Dustin Pugel graduated from our MPA program in 2012. He received his bachelor's degree in History from Asbury University, where his passion for public service was ignited by his student government involvement. As the study body Vice President for Governance, Dustin had the opportunity to work on student policy issues. He decided to pursue his MPA to learn more about the policy process and evaluation. He currently works for the Kentucky Center for Economic Policy (KCEP), which is an initiative of the Mountain Association for Community Economic Development (MACED). In describing his current work, Dustin says, "I love this job… It's a dream job."
In his work as a Research and Policy Associate, Dustin researches and advocates for policies related to low-income Kentuckians, often collaborating with key stakeholders both in and outside of government. Often working on many projects at once, he has recently focused on the Medicaid expansion, the minimum wage, public assistance programs, higher education funding, and early childhood education in Kentucky. Prior to his current job, Dustin was a community organizer.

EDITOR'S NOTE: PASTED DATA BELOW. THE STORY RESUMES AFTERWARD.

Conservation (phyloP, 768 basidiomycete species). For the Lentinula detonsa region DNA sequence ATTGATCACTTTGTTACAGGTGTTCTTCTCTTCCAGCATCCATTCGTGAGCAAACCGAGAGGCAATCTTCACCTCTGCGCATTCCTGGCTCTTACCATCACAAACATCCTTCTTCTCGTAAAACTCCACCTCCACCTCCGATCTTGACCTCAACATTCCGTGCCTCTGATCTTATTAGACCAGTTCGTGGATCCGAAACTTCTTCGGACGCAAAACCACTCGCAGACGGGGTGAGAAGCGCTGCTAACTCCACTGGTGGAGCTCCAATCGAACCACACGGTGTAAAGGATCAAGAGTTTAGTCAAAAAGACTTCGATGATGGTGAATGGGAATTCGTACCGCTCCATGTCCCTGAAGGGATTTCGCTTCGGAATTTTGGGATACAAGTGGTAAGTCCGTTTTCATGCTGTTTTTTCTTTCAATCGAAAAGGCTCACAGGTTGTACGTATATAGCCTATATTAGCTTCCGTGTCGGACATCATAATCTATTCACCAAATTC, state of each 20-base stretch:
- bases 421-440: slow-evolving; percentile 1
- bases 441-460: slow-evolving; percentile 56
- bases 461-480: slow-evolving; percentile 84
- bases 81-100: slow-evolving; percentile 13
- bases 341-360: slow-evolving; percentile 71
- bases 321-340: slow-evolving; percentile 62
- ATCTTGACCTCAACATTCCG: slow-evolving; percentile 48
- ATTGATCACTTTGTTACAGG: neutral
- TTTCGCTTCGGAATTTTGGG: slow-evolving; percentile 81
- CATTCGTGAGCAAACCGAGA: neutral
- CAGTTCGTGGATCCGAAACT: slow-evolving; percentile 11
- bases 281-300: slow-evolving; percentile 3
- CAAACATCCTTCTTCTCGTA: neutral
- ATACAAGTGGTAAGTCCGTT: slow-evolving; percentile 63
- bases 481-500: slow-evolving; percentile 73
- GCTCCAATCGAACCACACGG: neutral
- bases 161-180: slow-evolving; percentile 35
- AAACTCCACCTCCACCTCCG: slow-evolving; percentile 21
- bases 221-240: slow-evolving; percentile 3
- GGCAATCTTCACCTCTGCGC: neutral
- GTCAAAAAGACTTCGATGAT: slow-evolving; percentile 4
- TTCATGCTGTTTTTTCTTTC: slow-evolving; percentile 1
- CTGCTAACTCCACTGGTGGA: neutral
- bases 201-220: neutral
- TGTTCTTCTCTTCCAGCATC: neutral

The Martin School helped Dustin develop the perspective and the skills to tackle such a wide variety of policy problems in complex political environments. Dustin felt that the faculty not only were experts in their fields, but also really brought the material to life. For instance, one of his key takeaways from our program was the importance of the budgeting process; as he put it, the budget is a "values-setting document… You can't understand society's preferences unless you understand their wallet." Dr. Hackbart and Dr. Denison would agree!
The Martin School also instilled in him the art of communicating complex ideas in simple but powerful ways. Dr. Wilson, who advised Dustin on his Capstone Project, really pushed him to write in an engaging way for his intended audience. His hard work paid off! Dustin received the Reedy Award for his research on state-by-state migration by educational attainment, commonly referred to as "brain gain" or "brain drain" depending on the trend.